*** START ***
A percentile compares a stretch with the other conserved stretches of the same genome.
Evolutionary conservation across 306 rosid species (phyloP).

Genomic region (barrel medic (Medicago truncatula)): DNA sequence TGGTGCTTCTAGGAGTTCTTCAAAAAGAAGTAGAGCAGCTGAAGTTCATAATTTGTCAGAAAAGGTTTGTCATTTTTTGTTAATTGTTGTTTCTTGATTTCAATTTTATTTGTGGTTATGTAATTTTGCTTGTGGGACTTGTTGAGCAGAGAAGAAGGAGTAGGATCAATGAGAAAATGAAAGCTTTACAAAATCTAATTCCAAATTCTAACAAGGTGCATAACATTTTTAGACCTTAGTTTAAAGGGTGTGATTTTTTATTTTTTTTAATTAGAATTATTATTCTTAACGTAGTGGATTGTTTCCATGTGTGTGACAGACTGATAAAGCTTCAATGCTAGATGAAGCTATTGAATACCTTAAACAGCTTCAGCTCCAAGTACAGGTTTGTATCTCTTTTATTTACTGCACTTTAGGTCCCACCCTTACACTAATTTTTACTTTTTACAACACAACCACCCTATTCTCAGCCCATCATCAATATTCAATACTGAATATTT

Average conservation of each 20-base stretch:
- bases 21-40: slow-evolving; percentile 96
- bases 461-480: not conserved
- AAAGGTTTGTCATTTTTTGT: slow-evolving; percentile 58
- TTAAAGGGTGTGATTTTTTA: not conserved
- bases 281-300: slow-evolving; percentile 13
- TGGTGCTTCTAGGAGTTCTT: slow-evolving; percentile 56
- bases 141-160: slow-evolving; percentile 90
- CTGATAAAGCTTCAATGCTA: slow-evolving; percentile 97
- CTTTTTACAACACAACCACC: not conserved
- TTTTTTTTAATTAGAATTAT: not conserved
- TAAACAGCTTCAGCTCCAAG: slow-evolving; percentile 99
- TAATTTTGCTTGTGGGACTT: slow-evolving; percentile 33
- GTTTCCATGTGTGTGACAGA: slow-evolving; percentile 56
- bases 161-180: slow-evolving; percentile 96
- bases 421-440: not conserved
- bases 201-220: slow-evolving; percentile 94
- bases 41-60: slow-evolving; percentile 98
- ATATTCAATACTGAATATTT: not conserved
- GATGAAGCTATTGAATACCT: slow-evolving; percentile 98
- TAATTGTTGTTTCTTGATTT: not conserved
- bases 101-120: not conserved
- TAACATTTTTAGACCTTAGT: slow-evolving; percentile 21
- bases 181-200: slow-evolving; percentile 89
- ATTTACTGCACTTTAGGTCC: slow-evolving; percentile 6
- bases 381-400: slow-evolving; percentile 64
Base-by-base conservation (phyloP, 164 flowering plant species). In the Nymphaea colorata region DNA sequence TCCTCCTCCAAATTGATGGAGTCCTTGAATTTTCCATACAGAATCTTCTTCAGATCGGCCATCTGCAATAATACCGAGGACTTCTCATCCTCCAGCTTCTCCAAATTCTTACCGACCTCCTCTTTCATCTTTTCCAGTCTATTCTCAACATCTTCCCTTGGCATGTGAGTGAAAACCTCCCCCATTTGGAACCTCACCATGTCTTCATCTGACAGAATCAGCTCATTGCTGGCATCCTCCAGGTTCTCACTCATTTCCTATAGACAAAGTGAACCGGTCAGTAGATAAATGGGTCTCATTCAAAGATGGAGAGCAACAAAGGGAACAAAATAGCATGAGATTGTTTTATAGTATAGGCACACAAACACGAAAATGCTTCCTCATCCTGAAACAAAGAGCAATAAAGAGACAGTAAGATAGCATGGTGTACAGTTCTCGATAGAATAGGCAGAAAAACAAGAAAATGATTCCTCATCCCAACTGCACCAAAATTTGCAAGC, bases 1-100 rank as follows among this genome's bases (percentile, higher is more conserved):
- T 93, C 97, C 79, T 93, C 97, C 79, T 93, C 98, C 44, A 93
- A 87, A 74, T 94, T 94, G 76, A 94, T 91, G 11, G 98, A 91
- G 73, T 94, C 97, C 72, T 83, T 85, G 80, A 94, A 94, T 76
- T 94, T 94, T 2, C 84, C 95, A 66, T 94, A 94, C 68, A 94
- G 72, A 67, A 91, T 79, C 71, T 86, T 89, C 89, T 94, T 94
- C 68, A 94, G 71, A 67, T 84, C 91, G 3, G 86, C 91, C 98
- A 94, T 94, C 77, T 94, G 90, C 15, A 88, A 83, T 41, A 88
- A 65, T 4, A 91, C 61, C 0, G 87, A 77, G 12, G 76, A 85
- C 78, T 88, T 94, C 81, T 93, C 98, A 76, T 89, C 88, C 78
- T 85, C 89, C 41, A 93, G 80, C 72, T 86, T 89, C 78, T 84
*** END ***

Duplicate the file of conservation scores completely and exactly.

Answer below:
A percentile compares a stretch with the other conserved stretches of the same genome.
Evolutionary conservation across 306 rosid species (phyloP).

Genomic region (barrel medic (Medicago truncatula)): DNA sequence TGGTGCTTCTAGGAGTTCTTCAAAAAGAAGTAGAGCAGCTGAAGTTCATAATTTGTCAGAAAAGGTTTGTCATTTTTTGTTAATTGTTGTTTCTTGATTTCAATTTTATTTGTGGTTATGTAATTTTGCTTGTGGGACTTGTTGAGCAGAGAAGAAGGAGTAGGATCAATGAGAAAATGAAAGCTTTACAAAATCTAATTCCAAATTCTAACAAGGTGCATAACATTTTTAGACCTTAGTTTAAAGGGTGTGATTTTTTATTTTTTTTAATTAGAATTATTATTCTTAACGTAGTGGATTGTTTCCATGTGTGTGACAGACTGATAAAGCTTCAATGCTAGATGAAGCTATTGAATACCTTAAACAGCTTCAGCTCCAAGTACAGGTTTGTATCTCTTTTATTTACTGCACTTTAGGTCCCACCCTTACACTAATTTTTACTTTTTACAACACAACCACCCTATTCTCAGCCCATCATCAATATTCAATACTGAATATTT

Average conservation of each 20-base stretch:
- bases 21-40: slow-evolving; percentile 96
- bases 461-480: not conserved
- AAAGGTTTGTCATTTTTTGT: slow-evolving; percentile 58
- TTAAAGGGTGTGATTTTTTA: not conserved
- bases 281-300: slow-evolving; percentile 13
- TGGTGCTTCTAGGAGTTCTT: slow-evolving; percentile 56
- bases 141-160: slow-evolving; percentile 90
- CTGATAAAGCTTCAATGCTA: slow-evolving; percentile 97
- CTTTTTACAACACAACCACC: not conserved
- TTTTTTTTAATTAGAATTAT: not conserved
- TAAACAGCTTCAGCTCCAAG: slow-evolving; percentile 99
- TAATTTTGCTTGTGGGACTT: slow-evolving; percentile 33
- GTTTCCATGTGTGTGACAGA: slow-evolving; percentile 56
- bases 161-180: slow-evolving; percentile 96
- bases 421-440: not conserved
- bases 201-220: slow-evolving; percentile 94
- bases 41-60: slow-evolving; percentile 98
- ATATTCAATACTGAATATTT: not conserved
- GATGAAGCTATTGAATACCT: slow-evolving; percentile 98
- TAATTGTTGTTTCTTGATTT: not conserved
- bases 101-120: not conserved
- TAACATTTTTAGACCTTAGT: slow-evolving; percentile 21
- bases 181-200: slow-evolving; percentile 89
- ATTTACTGCACTTTAGGTCC: slow-evolving; percentile 6
- bases 381-400: slow-evolving; percentile 64
Base-by-base conservation (phyloP, 164 flowering plant species). In the Nymphaea colorata region DNA sequence TCCTCCTCCAAATTGATGGAGTCCTTGAATTTTCCATACAGAATCTTCTTCAGATCGGCCATCTGCAATAATACCGAGGACTTCTCATCCTCCAGCTTCTCCAAATTCTTACCGACCTCCTCTTTCATCTTTTCCAGTCTATTCTCAACATCTTCCCTTGGCATGTGAGTGAAAACCTCCCCCATTTGGAACCTCACCATGTCTTCATCTGACAGAATCAGCTCATTGCTGGCATCCTCCAGGTTCTCACTCATTTCCTATAGACAAAGTGAACCGGTCAGTAGATAAATGGGTCTCATTCAAAGATGGAGAGCAACAAAGGGAACAAAATAGCATGAGATTGTTTTATAGTATAGGCACACAAACACGAAAATGCTTCCTCATCCTGAAACAAAGAGCAATAAAGAGACAGTAAGATAGCATGGTGTACAGTTCTCGATAGAATAGGCAGAAAAACAAGAAAATGATTCCTCATCCCAACTGCACCAAAATTTGCAAGC, bases 1-100 rank as follows among this genome's bases (percentile, higher is more conserved):
- T 93, C 97, C 79, T 93, C 97, C 79, T 93, C 98, C 44, A 93
- A 87, A 74, T 94, T 94, G 76, A 94, T 91, G 11, G 98, A 91
- G 73, T 94, C 97, C 72, T 83, T 85, G 80, A 94, A 94, T 76
- T 94, T 94, T 2, C 84, C 95, A 66, T 94, A 94, C 68, A 94
- G 72, A 67, A 91, T 79, C 71, T 86, T 89, C 89, T 94, T 94
- C 68, A 94, G 71, A 67, T 84, C 91, G 3, G 86, C 91, C 98
- A 94, T 94, C 77, T 94, G 90, C 15, A 88, A 83, T 41, A 88
- A 65, T 4, A 91, C 61, C 0, G 87, A 77, G 12, G 76, A 85
- C 78, T 88, T 94, C 81, T 93, C 98, A 76, T 89, C 88, C 78
- T 85, C 89, C 41, A 93, G 80, C 72, T 86, T 89, C 78, T 84